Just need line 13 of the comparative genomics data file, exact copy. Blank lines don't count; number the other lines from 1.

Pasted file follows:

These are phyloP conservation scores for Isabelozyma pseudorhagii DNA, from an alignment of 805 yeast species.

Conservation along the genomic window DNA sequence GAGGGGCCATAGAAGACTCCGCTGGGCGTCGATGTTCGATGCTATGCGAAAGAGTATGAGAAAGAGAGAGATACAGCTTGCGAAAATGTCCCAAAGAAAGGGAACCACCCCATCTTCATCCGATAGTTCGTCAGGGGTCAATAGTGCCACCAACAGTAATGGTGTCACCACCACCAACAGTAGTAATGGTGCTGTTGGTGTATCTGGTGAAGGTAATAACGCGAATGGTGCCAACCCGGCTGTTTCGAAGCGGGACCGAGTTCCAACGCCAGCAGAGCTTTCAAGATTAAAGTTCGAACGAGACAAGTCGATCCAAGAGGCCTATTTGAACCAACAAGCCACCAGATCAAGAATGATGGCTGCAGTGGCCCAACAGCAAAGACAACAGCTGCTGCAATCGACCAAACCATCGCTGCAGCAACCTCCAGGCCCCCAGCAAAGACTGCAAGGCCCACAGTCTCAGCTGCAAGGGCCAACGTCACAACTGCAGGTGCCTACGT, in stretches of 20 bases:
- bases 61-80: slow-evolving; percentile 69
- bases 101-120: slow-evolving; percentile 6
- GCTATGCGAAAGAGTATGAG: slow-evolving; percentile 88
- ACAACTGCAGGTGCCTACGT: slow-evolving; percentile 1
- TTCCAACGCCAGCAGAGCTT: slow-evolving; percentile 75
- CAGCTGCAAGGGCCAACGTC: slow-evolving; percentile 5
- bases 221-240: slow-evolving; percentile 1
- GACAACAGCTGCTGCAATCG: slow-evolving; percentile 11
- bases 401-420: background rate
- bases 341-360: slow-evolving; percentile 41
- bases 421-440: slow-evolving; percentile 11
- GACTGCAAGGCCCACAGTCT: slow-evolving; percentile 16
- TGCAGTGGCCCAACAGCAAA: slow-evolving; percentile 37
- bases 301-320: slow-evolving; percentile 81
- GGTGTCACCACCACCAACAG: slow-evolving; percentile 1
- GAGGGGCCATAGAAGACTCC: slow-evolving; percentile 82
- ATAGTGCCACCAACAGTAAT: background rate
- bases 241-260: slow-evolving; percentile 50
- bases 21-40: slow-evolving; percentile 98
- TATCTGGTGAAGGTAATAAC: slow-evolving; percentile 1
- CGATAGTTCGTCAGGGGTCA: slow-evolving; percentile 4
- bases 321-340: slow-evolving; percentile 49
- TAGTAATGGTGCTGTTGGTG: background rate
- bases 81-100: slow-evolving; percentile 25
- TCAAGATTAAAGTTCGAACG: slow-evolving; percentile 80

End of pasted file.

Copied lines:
- bases 421-440: slow-evolving; percentile 11